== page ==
Disrupting inequality – Philanthropy and its potential to address the rich/poor divide in the light of Covid-19

Zoe Dean

The current inequality.

The gap between the rich and the rest is well-documented, with the world’s richest 1% owning twice as much wealth as 6.9 billion people combined (Oxfam, 2020). This shocking statistic is only set to worsen under the current global pandemic which has shaken the already fragile life support systems of the poor.

Covid-19 has been labelled as the worst financial crisis since the Great Depression. The International Monetary Fund (IMF) who originally expected global income to increase by for 2020, now predicts this to decrease by 3% with a disproportionate impact on low skilled workers.

Within the developed world the impact of Covid-19 is exaggerated for low skilled workers who are more likely to experience job losses than higher skilled workers. For example, lower educated employees working within the informal sector or poor paying industries are more at risk of being made redundant, and less likely to have a savings cushion or mechanism in place to make ends meet in the absence of employment. 

Covid-19 effects on the growing wealth gap.

Developing countries tend to have a higher reliance on primary sector roles that are sensitive to disrupted supply chains. Since Covid-19 has reduced global economic growth and adversely impacted supply chains, developing countries’ economies now face a severe economic crisis.

It stands then that Covid-19 is set to widen the gap between the rich and poor increasing inequality on both an individual and international level. As governments struggle to mitigate long-term economic scars across their populations, does philanthropy have the potential to address the inequality exacerbated by Covid-19?

The potential of Philanthropy to address inequality.

Defined as the generous monetary investment to promote the welfare of others, Philanthropy has been around in some format for centuries. Today it is characterised by the investments of wealthy actors such as the Bill Gates foundation which has donated $45.5 billion to date. With the rich getting richer and with the values of ‘conscious capitalism’ becoming more mainstream, philanthropy’s prominence is set to grow.

Philanthropy can help disrupt the cycle of inequality by addressing the underlying issues that inform it. Newer models of philanthropy have focused their influence as well as finance on impacting structures responsible for creating inequality in the first place. For example, The Patriotic Millionaires, an organisation of high-net worth American business leaders, have used their influence in the political sphere to lobby for a guaranteed living wage for all working citizens within the US. This type of Philanthropy has the potential to pressure governments into creating fairer policies that help those who have been disadvantaged by Covid-19.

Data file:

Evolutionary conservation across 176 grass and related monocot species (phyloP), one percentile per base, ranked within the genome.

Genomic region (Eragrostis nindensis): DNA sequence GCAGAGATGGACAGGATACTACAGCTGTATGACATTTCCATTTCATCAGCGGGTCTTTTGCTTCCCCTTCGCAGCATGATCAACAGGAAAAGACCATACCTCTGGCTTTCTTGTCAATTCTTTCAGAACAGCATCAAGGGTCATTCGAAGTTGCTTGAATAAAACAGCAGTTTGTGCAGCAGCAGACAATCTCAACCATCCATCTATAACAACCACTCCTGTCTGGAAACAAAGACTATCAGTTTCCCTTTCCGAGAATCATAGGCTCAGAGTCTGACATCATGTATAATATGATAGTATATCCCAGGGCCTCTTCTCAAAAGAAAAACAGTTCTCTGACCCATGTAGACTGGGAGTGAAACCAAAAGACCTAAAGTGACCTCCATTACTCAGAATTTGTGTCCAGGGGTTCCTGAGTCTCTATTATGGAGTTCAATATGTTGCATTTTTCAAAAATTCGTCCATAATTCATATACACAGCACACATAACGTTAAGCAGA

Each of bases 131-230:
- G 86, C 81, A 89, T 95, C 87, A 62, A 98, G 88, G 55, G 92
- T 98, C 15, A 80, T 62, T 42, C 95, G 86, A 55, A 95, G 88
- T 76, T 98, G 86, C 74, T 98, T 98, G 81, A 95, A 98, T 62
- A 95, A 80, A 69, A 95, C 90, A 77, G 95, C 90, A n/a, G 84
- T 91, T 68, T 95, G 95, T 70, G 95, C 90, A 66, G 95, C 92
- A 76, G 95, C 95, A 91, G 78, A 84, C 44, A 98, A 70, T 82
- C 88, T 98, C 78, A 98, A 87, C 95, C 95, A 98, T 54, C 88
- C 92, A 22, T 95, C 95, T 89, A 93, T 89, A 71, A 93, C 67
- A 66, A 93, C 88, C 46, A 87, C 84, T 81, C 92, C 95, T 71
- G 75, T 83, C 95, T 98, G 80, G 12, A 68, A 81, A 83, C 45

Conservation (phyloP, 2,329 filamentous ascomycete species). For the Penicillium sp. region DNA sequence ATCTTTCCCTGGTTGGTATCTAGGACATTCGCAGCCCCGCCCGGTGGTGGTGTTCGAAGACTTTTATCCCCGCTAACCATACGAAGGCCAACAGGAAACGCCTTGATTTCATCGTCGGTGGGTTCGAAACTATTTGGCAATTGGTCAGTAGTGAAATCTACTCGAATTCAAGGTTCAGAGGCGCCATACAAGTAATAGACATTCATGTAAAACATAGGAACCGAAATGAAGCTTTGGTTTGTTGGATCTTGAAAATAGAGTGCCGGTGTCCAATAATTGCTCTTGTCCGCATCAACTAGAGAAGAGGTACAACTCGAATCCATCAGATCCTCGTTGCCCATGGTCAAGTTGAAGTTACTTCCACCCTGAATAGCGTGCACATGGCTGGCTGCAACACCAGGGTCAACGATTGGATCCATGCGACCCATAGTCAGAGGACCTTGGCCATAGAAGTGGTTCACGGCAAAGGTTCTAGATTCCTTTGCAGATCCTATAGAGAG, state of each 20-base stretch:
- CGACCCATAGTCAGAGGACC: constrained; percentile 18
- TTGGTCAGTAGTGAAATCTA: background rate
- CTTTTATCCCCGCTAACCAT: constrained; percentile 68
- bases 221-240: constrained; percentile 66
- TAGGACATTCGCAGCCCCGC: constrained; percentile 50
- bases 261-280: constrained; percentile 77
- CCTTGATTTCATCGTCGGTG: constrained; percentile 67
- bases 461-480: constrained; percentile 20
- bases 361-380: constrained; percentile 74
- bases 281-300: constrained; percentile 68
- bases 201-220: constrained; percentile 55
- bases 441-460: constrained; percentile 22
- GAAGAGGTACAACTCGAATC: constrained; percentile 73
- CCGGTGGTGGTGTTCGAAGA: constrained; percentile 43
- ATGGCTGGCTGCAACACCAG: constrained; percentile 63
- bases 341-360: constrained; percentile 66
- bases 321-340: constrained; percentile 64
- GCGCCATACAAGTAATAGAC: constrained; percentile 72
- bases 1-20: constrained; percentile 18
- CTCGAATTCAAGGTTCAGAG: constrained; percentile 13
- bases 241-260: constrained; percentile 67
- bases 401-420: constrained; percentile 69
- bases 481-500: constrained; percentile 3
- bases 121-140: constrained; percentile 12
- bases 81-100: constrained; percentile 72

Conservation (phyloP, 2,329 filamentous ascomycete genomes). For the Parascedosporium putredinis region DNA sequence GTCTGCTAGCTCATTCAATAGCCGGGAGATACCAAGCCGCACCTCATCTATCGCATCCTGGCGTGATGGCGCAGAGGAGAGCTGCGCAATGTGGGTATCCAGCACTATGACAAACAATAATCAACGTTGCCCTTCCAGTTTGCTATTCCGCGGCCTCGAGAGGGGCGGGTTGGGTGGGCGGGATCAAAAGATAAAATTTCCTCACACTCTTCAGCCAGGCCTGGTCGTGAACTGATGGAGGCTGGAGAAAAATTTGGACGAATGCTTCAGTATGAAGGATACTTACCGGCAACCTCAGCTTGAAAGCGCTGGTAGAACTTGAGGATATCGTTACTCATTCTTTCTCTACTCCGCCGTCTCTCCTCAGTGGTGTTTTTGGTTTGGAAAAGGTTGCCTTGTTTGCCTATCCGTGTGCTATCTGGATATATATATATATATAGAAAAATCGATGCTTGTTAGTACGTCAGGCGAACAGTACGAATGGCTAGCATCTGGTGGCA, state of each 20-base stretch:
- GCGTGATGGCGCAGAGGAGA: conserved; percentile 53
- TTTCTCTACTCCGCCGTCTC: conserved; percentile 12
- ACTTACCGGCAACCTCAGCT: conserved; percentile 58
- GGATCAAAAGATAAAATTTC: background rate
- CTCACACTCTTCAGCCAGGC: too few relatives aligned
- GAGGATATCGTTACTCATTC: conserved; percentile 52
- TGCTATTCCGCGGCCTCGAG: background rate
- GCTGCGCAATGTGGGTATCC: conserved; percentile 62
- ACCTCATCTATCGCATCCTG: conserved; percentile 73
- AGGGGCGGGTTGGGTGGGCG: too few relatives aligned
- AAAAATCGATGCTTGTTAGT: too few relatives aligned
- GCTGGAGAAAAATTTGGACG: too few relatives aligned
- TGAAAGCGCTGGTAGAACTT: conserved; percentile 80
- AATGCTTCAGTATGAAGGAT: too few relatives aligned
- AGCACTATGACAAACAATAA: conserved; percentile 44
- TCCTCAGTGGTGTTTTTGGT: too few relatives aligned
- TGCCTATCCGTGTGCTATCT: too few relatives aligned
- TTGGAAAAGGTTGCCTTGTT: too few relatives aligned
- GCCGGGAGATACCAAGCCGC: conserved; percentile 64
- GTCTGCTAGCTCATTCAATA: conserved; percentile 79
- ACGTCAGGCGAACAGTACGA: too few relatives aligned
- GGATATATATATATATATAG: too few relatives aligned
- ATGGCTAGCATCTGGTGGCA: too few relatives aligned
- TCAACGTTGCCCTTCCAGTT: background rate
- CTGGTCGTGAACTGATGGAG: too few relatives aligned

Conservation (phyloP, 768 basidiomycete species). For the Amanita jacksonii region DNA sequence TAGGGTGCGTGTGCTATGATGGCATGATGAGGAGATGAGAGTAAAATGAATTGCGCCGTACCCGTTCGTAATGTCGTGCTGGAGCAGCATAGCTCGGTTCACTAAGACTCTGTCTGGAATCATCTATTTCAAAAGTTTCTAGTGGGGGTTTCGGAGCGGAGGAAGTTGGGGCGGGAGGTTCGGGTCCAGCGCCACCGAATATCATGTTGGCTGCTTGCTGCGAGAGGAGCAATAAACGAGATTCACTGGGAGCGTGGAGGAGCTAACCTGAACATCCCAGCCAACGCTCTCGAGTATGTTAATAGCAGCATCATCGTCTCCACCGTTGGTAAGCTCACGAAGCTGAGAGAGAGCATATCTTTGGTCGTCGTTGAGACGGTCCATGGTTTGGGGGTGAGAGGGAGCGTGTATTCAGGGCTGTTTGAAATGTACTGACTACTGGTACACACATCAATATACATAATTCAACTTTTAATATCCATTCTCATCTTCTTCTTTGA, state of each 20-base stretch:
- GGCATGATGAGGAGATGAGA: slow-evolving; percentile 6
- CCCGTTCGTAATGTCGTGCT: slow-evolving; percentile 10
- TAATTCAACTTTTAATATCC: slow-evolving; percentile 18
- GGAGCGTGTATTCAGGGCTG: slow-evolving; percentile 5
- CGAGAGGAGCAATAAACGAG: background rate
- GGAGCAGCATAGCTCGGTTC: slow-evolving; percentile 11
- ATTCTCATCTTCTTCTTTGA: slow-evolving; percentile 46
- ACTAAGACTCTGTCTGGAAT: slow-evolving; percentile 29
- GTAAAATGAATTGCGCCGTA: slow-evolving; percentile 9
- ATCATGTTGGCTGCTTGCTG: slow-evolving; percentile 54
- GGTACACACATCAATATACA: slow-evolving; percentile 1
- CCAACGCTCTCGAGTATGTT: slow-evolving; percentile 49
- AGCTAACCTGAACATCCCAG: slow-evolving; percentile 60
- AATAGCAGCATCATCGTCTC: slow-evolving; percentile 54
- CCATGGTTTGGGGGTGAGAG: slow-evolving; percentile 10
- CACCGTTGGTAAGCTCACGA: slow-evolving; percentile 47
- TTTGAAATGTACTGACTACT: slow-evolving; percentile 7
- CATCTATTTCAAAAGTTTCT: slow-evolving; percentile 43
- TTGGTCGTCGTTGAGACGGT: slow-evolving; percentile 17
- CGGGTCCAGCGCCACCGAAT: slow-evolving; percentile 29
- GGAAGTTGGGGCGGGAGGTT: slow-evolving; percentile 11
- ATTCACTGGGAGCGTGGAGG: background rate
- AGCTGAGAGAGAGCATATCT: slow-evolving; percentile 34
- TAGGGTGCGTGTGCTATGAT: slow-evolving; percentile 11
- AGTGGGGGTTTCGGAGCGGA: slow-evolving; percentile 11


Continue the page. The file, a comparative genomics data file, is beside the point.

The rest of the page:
Another key part of addressing inequality is the inclusion of democracy and participation. This is particularly important within Philanthropy to ensure it benefits those who are disadvantaged and doesn’t simply further the self-interests of the rich. A form of democratic Philanthropy is Participatory Grant Making, where those who are benefitting from philanthropic investment have a say about how the resources are utilised. In terms of Covid-19 where the economic effects on the poor are still being understood, the benefit of Participatory Grant Making is the voice it gives those who know by lived experience what they suffer with and what they need.

Ultimately it is philanthropies ability to adapt its methods to become more democratic and relevant that makes it a powerful opportunity to address the rich/poor divide. Going forward, it is this ability that could see it become an effective tool to counter the current pandemics economic effects on the poor.  


Oxfam (2020) Making things fair, https://www.oxfam.org.uk/get-involved/campaign-with-oxfam/inequality-drop-debt/

J,D Ostry, P, Loungani. D Furceri.(18th May 2020) The pandemic will leave the poor further disadvantaged – IMF, https://www.weforum.org/agenda/2020/05/pandemics-poor-rich-economics-coronavirus-covid19/

D, Rhodri. (29th April 2019) Philanthropy is at a turning point. Here are 6 ways it could go, https://www.weforum.org/agenda/2019/04/philanthropy-turning-point-6-ways-it-could-go/

D, Sriskandarajah. (24th May 2019) How can philanthropists help tackle inequality? https://www.alliancemagazine.org/blog/how-can-philanthropists-help-to-tackle-inequality/